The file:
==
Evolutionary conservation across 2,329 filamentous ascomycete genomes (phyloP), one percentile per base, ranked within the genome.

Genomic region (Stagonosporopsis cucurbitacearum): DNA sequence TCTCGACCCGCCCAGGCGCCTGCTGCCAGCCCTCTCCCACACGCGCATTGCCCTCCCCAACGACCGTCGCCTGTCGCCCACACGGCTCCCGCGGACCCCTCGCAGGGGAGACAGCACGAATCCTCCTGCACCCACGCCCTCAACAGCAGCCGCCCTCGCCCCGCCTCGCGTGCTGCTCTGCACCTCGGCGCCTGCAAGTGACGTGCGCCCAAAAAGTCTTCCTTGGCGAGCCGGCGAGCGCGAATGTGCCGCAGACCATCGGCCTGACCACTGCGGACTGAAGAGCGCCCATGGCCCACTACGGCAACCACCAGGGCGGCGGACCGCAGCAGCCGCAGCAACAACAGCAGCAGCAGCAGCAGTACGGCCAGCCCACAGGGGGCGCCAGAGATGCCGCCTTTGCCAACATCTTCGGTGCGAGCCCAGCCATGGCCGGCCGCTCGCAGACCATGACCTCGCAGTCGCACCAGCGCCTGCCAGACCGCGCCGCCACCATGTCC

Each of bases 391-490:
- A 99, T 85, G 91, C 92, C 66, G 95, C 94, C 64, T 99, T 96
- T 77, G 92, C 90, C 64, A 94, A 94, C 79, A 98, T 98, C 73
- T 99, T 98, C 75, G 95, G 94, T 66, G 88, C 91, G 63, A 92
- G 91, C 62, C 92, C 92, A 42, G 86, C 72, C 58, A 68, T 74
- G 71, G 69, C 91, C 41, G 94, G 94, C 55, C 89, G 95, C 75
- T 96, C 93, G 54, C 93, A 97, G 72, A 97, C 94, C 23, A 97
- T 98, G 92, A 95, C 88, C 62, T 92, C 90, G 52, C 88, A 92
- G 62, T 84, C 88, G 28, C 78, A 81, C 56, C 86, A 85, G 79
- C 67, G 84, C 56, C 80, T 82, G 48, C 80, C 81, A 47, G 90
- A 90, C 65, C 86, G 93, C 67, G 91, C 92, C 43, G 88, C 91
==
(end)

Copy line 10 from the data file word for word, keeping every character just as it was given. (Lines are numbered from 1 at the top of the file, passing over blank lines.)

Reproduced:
- T 98, G 92, A 95, C 88, C 62, T 92, C 90, G 52, C 88, A 92